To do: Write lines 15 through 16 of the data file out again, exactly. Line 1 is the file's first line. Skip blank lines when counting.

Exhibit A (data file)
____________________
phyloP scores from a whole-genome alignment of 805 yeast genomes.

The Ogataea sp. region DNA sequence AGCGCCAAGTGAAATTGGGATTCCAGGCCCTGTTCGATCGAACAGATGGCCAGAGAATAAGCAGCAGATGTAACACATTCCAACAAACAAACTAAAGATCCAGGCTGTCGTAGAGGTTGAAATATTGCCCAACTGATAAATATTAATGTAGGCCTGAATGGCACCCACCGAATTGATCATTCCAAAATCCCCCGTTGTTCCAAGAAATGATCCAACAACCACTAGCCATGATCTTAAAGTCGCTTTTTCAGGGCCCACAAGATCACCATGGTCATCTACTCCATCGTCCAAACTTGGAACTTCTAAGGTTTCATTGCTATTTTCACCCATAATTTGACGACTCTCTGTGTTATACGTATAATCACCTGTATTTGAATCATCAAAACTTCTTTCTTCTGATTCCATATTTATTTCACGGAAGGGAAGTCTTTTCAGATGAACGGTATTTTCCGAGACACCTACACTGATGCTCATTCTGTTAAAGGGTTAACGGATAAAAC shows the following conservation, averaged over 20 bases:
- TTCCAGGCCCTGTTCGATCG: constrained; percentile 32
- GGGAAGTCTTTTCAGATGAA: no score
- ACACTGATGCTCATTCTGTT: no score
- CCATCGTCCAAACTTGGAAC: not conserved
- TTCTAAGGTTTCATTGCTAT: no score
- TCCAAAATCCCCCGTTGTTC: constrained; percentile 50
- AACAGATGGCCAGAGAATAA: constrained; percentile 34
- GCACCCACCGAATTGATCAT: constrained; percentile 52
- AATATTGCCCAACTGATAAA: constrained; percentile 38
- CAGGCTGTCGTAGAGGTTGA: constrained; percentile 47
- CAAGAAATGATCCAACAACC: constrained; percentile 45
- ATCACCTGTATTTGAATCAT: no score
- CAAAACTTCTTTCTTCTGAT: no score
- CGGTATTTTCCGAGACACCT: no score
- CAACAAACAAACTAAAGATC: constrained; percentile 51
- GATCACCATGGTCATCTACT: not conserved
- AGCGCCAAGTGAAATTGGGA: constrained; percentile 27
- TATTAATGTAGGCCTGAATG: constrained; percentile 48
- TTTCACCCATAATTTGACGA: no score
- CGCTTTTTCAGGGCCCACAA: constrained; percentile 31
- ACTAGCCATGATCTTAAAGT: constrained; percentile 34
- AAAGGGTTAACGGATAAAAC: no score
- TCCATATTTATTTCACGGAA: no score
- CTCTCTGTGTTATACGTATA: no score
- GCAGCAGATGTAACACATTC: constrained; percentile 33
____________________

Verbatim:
- CAAAACTTCTTTCTTCTGAT: no score
- CGGTATTTTCCGAGACACCT: no score